If a piece of machinery does not comply with all of the health and safety requirements of the Supply of Machinery (Safety) Regulations 2008, it may be unsafe to use. This could lead to an accident at work. Below, we have listed some example scenarios showing how unsafe machinery could lead to a work-related accident:
- A heavy load being lifted on a building site could fall, crushing a bystander.
- The machinery could catch fire or explode.
- Safety switches may fail, and the emergency stop procedure does not initiate when activated.
- There may be hazards on the machine (for example, an exposed blade) but no warning signs to alert users of this.
- No effort was made to mitigate how much the machine vibrates when operating
- Parts of the machine get extremely hot, but these are not insulated despite the fact that they can be without affecting the function of the machine.
Any of the above scenarios could cause someone to be injured. If you’d like to know more about how a manufacturer of machinery could breach their duty of care, speak with an advisor today.
If the Supply of Machinery (Safety) Regulations 2008 are not followed, then this could result in an accident as we’ve outlined above. However, it’s not enough for you to have been involved in an accident caused by negligence in order to claim.
You also need to show that you were injured as a direct result. Machinery accidents can cause minor injuries as well as severe ones.
Below are some examples of the types of work injury a machinery accident could cause:
- A burn injury that you sustain because part of the machine gets extremely hot without any insulation.
- You trap your arm in moving parts of the machinery that don’t have a safety guard. As a result, your arm needs to be amputated.
- You fall from a height because a piece of lifting equipment broke. You sustain a head injury as a result.
- Over time, you develop hand-arm vibration syndrome through continued use of equipment in a warehouse because the risk of this was not considered when the machine was built.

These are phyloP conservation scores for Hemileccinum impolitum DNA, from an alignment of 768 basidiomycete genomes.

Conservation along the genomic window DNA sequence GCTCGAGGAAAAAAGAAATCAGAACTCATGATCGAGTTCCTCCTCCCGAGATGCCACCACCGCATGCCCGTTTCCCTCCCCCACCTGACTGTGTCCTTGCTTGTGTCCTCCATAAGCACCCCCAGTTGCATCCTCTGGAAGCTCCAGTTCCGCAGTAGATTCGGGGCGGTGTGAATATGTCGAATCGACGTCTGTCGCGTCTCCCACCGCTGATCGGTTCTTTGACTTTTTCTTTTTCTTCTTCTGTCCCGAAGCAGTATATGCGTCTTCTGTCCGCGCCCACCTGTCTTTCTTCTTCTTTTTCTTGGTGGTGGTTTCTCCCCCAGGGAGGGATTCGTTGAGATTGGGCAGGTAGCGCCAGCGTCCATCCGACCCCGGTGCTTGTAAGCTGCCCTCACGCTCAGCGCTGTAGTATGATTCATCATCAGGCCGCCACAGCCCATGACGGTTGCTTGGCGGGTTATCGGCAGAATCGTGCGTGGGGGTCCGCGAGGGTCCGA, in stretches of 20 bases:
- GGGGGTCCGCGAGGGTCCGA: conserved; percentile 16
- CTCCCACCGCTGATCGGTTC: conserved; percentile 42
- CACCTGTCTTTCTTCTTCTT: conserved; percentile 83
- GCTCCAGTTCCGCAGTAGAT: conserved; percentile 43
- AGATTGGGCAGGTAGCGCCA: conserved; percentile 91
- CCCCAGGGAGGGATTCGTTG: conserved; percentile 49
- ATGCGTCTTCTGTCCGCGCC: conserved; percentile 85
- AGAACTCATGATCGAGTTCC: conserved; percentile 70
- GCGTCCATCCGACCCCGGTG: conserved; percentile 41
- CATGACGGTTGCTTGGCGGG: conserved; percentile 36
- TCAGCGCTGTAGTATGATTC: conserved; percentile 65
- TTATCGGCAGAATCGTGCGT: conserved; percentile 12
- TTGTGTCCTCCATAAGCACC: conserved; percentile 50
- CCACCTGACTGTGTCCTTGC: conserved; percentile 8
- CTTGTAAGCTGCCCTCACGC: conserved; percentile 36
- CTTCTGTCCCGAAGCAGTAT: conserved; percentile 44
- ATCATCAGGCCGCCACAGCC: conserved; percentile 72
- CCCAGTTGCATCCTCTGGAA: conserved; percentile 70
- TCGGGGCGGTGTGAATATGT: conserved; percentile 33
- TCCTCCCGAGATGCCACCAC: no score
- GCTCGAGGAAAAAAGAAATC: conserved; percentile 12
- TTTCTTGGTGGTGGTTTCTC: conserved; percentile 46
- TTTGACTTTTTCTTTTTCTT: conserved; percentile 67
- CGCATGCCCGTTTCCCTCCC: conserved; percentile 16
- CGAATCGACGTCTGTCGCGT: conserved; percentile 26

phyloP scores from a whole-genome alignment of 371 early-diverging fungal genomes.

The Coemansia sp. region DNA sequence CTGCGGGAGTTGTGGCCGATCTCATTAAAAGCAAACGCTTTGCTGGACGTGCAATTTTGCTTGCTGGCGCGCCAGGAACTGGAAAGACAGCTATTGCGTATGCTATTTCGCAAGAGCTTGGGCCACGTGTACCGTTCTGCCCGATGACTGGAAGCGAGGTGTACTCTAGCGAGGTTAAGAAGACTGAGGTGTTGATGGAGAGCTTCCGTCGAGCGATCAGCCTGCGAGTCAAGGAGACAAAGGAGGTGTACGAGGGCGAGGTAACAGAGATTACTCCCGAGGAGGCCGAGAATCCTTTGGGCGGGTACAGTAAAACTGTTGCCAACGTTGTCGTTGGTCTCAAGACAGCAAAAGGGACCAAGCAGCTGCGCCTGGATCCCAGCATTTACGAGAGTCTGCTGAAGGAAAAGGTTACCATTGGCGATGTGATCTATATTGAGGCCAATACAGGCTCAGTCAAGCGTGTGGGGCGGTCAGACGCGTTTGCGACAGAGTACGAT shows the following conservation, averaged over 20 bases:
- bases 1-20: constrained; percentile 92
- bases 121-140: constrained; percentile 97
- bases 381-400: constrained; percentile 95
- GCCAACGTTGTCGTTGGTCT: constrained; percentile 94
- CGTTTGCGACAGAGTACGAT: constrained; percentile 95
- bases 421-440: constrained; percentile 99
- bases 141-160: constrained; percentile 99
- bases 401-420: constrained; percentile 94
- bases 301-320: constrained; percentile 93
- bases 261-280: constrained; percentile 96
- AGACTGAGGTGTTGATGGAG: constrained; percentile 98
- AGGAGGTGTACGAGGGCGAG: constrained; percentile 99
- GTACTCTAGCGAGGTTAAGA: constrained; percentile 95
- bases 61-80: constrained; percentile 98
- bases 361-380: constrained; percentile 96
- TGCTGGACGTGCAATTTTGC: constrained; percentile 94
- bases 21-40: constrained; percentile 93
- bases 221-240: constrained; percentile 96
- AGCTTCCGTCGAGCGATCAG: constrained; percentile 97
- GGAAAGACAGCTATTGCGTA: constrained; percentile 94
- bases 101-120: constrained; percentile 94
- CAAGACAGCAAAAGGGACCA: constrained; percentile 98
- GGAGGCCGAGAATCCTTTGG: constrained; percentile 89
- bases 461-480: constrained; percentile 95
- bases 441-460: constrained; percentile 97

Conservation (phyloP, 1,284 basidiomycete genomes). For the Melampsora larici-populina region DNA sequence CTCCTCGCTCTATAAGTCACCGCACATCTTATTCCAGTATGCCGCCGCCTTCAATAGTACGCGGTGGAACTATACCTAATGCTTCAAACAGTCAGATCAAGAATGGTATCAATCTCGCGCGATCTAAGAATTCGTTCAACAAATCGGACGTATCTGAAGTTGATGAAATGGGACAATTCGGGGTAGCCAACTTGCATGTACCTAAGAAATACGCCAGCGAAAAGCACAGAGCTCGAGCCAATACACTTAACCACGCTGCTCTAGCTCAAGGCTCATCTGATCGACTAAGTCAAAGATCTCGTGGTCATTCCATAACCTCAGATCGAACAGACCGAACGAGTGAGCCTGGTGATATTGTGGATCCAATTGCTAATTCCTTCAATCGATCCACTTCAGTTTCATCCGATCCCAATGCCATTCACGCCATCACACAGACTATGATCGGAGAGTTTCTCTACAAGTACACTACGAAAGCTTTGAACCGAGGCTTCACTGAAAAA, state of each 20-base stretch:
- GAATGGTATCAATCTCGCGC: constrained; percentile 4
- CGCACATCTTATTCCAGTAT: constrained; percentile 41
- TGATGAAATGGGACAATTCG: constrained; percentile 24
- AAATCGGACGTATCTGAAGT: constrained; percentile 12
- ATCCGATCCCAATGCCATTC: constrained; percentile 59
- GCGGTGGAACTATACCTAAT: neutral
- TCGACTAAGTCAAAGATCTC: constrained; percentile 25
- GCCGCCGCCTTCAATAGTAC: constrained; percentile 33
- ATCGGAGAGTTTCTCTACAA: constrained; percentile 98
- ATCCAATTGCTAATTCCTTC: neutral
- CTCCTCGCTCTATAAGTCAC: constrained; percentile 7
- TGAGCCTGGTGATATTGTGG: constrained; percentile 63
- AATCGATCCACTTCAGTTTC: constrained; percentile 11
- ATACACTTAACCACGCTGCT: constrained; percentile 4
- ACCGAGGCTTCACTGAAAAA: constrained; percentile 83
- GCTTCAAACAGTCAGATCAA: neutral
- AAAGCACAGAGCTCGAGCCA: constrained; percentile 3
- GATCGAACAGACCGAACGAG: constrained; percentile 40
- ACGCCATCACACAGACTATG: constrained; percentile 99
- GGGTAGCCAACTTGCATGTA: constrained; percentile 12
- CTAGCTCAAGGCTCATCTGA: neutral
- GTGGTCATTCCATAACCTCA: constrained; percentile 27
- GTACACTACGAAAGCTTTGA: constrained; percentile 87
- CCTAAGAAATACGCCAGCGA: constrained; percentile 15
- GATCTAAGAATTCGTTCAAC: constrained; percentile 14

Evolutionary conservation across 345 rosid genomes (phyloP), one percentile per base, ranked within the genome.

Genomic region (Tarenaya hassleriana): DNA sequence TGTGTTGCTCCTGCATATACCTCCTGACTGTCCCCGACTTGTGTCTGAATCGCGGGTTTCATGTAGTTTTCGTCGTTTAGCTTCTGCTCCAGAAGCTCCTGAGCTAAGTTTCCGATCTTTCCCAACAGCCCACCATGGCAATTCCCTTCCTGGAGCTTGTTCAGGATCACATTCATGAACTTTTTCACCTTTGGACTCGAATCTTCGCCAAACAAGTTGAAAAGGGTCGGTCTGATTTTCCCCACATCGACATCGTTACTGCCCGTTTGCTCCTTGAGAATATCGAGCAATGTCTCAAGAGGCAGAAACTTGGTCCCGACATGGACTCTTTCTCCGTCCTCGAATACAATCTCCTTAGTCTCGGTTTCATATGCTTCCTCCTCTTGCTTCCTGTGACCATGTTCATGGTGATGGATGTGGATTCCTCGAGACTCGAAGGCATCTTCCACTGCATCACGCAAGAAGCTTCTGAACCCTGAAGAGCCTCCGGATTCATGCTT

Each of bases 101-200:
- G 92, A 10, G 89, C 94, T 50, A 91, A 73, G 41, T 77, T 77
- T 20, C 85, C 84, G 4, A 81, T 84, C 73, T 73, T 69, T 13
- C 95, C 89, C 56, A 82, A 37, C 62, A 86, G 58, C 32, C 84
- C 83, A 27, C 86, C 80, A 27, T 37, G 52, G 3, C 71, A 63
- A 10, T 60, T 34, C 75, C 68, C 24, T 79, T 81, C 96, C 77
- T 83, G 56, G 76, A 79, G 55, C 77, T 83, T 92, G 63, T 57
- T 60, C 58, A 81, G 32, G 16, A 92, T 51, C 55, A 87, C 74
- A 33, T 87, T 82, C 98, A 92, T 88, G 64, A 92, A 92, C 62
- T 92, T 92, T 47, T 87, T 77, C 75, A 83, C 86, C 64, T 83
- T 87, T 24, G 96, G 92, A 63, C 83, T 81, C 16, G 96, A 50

- You experience industrial deafness because no attempt was made to mitigate the risk of loud noises having an impact on your hearing.
If you have suffered some type of injury in a workplace accident caused by machinery, call and speak to our claims team. They will let you know whether you might have a valid claim or not.
If you make a successful compensation claim for injuries caused by a breach of the Supply of Machinery (Safety) Regulations 2008, your settlement could consist of two different heads of claim. The first of these is general damages.
General damages are the part of your claim that compensates you for the pain and suffering caused by the injuries that you’ve experienced. This can include physical and psychological injuries. As part of your claim, you may be asked to attend an independent medical assessment with a doctor who will assess you. Their findings will be included in a report which will then be used to value your claim.
Legal professionals might also use a publication called the Judicial College Guidelines to help value claims. This contains guideline compensation brackets based on a wide range of different injuries that are based on previous compensation awards.
We have included some of these brackets in the table below:
|Type of Injury
|Severity of Injury
|Pelvis and hips
|£73,580 to £122,860
|Extensive fractures to the pelvis causing, for example, dislocation of a joint in the low back and a ruptured bladder.
|£39,390 to £65,710
|Severe foot injuries, for example fractures to both heels or feet that restrict mobility.
|£29,380 to £46,980
|Severe ankle injuries that necessitate an extensive treatment period in plaster or the insertion of pins, leading to ankle instability.
|In the region of £252,180
|Where the injured person is left completely blind